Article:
Deepest-Ever Dive Through Enceladus Plume Completed

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NASA's Cassini booster finished a deepest-ever dive by a icy plume of Enceladus on Oct. 28, 2015. Image credit: NASA/JPL-Caltech

NASA’s Cassini booster finished a deepest-ever dive by a icy plume of Enceladus on Oct. 28, 2015. Image credit: NASA/JPL-Caltech

Cassini Mission Status Report

NASA’s Cassini booster successfully finished a tighten flyby of Saturn’s moon Enceladus today, flitting 30 miles (49 kilometers) above a moon’s south frigid segment during approximately 8:22 a.m. PDT (11:22 a.m. EDT). Mission controllers determined two-way communication with a booster this afternoon and design it to start transmitting information from a confront this evening. Images are expected in a subsequent 24 to 48 hours.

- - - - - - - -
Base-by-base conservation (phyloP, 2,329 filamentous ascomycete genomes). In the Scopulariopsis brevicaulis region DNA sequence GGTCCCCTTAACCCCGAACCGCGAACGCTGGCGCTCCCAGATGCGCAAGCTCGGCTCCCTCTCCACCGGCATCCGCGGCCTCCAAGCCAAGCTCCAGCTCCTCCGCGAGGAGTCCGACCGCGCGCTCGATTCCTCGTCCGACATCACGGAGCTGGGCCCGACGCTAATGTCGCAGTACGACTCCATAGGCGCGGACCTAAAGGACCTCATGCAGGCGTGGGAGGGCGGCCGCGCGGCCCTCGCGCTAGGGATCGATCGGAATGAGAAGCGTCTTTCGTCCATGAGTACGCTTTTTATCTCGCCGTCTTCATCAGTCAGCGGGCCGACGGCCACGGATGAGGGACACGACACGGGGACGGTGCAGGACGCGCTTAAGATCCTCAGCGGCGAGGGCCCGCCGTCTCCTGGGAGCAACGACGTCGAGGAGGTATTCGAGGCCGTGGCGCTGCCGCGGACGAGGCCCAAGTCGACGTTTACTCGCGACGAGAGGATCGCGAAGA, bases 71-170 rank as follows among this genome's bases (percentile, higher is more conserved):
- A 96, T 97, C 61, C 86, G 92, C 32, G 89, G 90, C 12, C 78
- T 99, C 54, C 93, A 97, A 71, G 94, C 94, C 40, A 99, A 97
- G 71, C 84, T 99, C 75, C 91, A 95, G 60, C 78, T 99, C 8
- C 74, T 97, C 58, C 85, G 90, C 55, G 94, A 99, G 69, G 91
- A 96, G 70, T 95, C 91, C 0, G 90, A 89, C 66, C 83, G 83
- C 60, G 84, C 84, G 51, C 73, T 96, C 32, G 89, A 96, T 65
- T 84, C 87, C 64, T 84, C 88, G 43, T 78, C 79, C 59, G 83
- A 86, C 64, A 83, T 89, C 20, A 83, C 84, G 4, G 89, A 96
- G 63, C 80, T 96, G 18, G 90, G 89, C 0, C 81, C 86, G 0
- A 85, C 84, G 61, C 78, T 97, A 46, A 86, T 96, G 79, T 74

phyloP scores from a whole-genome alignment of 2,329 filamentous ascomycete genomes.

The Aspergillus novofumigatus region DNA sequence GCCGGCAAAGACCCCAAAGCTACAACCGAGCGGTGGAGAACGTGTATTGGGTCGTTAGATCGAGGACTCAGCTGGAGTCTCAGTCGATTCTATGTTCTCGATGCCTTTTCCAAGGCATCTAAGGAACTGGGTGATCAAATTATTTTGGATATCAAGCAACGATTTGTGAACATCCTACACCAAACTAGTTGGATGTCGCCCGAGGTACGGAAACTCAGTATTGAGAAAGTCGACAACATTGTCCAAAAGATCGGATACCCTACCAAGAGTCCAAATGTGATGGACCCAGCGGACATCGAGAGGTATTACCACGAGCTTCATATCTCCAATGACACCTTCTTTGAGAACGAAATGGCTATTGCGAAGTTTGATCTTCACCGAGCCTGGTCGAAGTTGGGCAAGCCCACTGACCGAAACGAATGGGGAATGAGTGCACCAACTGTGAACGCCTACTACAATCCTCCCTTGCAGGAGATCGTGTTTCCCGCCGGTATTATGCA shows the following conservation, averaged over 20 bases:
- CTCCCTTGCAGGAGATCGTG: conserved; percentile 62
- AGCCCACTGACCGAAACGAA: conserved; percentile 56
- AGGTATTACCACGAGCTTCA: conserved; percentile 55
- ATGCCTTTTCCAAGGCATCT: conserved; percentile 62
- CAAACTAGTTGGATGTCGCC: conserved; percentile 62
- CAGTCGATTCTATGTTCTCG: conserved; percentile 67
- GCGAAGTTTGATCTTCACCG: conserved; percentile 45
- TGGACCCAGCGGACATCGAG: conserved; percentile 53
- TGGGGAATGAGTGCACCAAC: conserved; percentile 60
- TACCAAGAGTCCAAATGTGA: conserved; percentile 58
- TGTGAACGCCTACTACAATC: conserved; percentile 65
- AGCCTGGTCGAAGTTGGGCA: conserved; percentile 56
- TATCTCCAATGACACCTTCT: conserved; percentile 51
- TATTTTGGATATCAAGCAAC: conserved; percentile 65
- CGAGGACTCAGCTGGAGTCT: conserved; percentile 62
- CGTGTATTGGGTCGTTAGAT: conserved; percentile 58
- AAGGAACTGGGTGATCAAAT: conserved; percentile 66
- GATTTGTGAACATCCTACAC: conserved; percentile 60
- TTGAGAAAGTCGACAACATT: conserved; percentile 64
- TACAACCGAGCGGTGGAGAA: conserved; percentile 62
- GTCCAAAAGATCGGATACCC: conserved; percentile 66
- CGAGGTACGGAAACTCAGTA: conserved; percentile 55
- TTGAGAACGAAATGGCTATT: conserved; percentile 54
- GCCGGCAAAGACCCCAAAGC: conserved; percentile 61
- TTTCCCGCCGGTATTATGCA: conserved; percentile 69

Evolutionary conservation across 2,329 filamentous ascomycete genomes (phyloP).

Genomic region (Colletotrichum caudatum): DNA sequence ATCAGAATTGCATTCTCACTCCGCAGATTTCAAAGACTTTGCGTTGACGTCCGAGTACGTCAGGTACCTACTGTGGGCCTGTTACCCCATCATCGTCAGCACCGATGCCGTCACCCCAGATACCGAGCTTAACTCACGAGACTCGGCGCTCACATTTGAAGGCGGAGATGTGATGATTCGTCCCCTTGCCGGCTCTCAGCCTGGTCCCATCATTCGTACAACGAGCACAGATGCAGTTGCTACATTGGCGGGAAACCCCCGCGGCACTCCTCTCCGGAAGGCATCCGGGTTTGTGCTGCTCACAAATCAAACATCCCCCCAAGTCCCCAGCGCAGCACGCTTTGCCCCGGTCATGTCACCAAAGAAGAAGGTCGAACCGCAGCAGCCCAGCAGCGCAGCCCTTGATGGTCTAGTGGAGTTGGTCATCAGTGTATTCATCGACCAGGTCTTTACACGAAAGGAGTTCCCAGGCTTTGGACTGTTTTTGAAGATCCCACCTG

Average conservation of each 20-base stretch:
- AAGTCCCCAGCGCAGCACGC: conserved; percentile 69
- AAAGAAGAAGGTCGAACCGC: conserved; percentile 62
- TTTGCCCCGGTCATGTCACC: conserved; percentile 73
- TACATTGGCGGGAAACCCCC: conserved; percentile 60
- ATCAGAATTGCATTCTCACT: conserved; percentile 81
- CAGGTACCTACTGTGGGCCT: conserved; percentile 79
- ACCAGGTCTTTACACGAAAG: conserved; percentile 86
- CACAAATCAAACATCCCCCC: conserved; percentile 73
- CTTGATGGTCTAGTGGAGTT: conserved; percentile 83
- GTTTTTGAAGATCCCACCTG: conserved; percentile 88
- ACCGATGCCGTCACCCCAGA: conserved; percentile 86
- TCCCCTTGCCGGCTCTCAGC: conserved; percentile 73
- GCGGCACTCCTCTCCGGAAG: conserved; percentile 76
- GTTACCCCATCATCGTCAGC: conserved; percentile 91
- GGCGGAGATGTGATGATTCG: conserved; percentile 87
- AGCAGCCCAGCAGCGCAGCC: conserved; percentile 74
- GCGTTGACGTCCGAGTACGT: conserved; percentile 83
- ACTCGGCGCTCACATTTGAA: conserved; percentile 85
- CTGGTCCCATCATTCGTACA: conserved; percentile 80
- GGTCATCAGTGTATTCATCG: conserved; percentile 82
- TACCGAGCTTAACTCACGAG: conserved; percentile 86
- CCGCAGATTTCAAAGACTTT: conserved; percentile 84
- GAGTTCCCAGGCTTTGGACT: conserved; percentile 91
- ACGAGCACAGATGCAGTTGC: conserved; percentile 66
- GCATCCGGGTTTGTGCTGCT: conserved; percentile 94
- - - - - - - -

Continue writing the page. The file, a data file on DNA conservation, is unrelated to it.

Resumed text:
The Cassini-Huygens goal is a mild plan of NASA, ESA (European Space Agency) and a Italian Space Agency. NASA’s Jet Propulsion Laboratory in Pasadena, California, manages a goal for a agency’s Science Mission Directorate in Washington. JPL is a multiplication of a California Institute of Technology in Pasadena. The Cassini imaging operations core is formed during a Space Science Institute in Boulder, Colorado.

Source: JPL